Abusive Relationships

Abusive relationships

Rabbi Simon Jacobson: This is Simon Jacobson. Good evening and welcome to the show. This week we will be dealing with a sensitive and difficult topic because of its personal nature. The topic is “Abusive Relationships.”

Unfortunately, it’s one of those topics that needs to be addressed because of its prevalence—more than we would like in our lives—to the point where many people have grown up either in an abusive home or have been victims of abusive relationships. Part of the abuse is also the silence that surrounds it (they say that the silence is worse than the abuse), because the silence invalidates us and doesn’t even allow us to express our feelings in these situations. That’s part of the abusive cycle or pattern that quiets and silences us.

So I thought it would be a highly appropriate topic for this show, obviously with the disclaimer that we can hardly exhaust the issue on a show like this, yet, we can at least touch upon it and give the courage and the ability to speak about it.

I believe one of the first ways of freeing ourselves from being hostages, from the tentacles of any type of abusive situation is the ability to communicate, to speak, to ask, to challenge. One of the unfortunate symptoms of abuse is the silence that surrounds it. The cover up is worse than the actual crime.

This topic is not something that I chose to address necessarily, it’s just a reality that we live in. So reflecting that reality, I believe that this show is some type of a mirror that reflects real situations. Sometimes they’re beautiful situations but sometimes they’re painful ones. I don’t think we should hesitate or resist the need to address them.

As always, the phones are open and you can call in at 212-244-1050.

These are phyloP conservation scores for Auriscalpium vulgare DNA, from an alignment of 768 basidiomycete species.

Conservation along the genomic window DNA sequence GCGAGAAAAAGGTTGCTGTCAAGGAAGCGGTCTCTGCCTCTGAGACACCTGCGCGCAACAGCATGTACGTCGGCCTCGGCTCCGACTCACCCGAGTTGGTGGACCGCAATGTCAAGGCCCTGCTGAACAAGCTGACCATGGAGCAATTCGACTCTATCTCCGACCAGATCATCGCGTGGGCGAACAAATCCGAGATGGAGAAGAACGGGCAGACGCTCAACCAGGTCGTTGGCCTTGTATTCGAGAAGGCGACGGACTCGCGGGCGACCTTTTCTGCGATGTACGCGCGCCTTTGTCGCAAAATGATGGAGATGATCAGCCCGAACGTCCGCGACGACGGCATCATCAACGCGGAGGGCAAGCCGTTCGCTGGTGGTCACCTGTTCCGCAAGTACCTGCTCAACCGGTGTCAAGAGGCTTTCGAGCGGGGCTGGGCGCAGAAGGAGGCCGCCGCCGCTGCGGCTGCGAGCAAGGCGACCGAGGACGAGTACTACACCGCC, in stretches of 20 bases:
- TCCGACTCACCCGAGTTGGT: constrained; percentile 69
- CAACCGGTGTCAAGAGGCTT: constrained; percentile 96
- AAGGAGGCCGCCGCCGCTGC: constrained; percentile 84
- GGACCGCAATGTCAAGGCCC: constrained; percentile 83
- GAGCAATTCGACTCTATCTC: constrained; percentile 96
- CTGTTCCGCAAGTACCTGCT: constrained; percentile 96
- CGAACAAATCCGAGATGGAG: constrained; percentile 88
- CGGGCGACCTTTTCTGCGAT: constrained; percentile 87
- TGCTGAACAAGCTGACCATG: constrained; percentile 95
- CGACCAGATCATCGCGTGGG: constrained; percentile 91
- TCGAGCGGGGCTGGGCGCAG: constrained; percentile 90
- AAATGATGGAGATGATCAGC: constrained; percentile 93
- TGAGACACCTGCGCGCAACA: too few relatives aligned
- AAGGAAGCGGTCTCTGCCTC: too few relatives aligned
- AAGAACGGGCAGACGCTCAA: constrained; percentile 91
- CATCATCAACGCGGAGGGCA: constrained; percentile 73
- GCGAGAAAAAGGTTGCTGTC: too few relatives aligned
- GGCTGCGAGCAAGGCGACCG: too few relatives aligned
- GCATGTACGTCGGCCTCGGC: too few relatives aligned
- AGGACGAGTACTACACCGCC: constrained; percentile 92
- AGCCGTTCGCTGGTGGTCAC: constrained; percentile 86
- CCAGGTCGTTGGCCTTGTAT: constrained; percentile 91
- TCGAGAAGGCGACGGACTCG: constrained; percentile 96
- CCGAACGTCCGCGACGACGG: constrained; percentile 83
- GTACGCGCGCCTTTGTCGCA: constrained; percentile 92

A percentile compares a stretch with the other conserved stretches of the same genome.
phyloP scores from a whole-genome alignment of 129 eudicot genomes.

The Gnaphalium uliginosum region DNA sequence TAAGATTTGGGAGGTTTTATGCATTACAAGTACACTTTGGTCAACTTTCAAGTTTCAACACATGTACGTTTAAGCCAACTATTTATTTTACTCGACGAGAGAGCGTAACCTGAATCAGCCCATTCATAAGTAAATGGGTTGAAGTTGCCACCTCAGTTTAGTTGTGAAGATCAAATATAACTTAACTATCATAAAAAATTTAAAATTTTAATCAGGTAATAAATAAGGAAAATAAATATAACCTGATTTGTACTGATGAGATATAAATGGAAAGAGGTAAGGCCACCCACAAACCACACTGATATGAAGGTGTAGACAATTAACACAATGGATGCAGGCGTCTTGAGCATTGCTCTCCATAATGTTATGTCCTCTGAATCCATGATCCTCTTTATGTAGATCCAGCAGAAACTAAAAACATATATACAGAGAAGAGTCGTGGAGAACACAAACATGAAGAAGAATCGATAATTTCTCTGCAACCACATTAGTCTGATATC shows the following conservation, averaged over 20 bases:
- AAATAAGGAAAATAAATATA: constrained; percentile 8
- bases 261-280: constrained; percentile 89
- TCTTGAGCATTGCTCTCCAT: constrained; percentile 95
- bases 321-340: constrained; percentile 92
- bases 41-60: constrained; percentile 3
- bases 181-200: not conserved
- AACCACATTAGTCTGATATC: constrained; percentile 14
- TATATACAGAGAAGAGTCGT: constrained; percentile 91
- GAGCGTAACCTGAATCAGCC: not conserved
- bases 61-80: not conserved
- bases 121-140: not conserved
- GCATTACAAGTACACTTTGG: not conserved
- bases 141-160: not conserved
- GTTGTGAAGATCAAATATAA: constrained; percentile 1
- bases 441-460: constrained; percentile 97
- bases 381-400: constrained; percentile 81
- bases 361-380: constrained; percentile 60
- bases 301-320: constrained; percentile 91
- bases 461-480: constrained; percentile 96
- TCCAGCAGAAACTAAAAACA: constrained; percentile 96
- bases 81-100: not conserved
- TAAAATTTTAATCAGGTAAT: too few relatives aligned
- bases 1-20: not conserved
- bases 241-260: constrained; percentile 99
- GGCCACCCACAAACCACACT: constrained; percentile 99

I’d like to begin with a few of the points or questions that I’ve been asked about the issue of abuse, both in the classes that I give and places I travel to and people I meet. It’s a topic that’s on many people’s minds, and once they have the courage and the strength and the wherewithal to address it, there are interesting things that come up, particularly from people who have been in that type of situation.

Here are some of the questions that I’ve heard around the topic of abusive relationships. One is, can we really get over them? Is it a situation that creates a victim forever? Can we free ourselves from a situation like that?

Others ask the question, Is childhood abuse, growing up in an abusive home a myth? Is it as common as some say? Is it really much more prevalent than we would like to believe, or, as many have recently argued, is it fabricated? Is it something that is either suggested to children in therapy, or in other situations where there’s suggestibility and people want to believe something, can the suggestion of a therapist or a psychologist create that myth, even if people don’t have direct memories of abuse in their homes, That’s what some argue.

Can a child protect him or herself from abusive adults? Clearly, a child is, in a sense, a victim in the hands of that adult. So if the child is vulnerable, how can a child protect itself?

And more importantly, there are questions about G-d. Why doesn’t G-d protect the child? That is a particularly painful question because of its nature—G-d creates life, gives life to a child, and then puts him in a situation, in a home, where he may endure abuse. Why would G-d do something so cruel to a child that would allow such a thing to a vulnerable child? It’s one thing with an adult who has the tools and the resources to protect him or herself, but a child…

Can we heal from these childhood wounds? And how can we help other children who are suffering in the hands of abusive adults or parents?

Of course when you deal with abuse, it’s not just about children and parents, it means abuse in a broader sense, but to divide it into two, one is abuse where you have someone who is not an equal, whether it’s a student, or a child, someone who’s vulnerable and is abused by someone who is a superior or in a position of authority, and then there’s abuse where there are two equals, so to speak, two adults, and so on.

I’d like to begin with the topic, is abuse as prevalent as some would like to say or is it fabricated? I’d like to throw that question out to anyone out there who would like to comment on that, particularly if there are any psychologists or social workers or therapists listening to the show. People who have been in the field obviously have experience and it’s not an issue of theory—my theory vs. someone else’s theory. Experience is really what should dictate our view on this topic: is it as prevalent as some would have us believe or is it really exaggerated?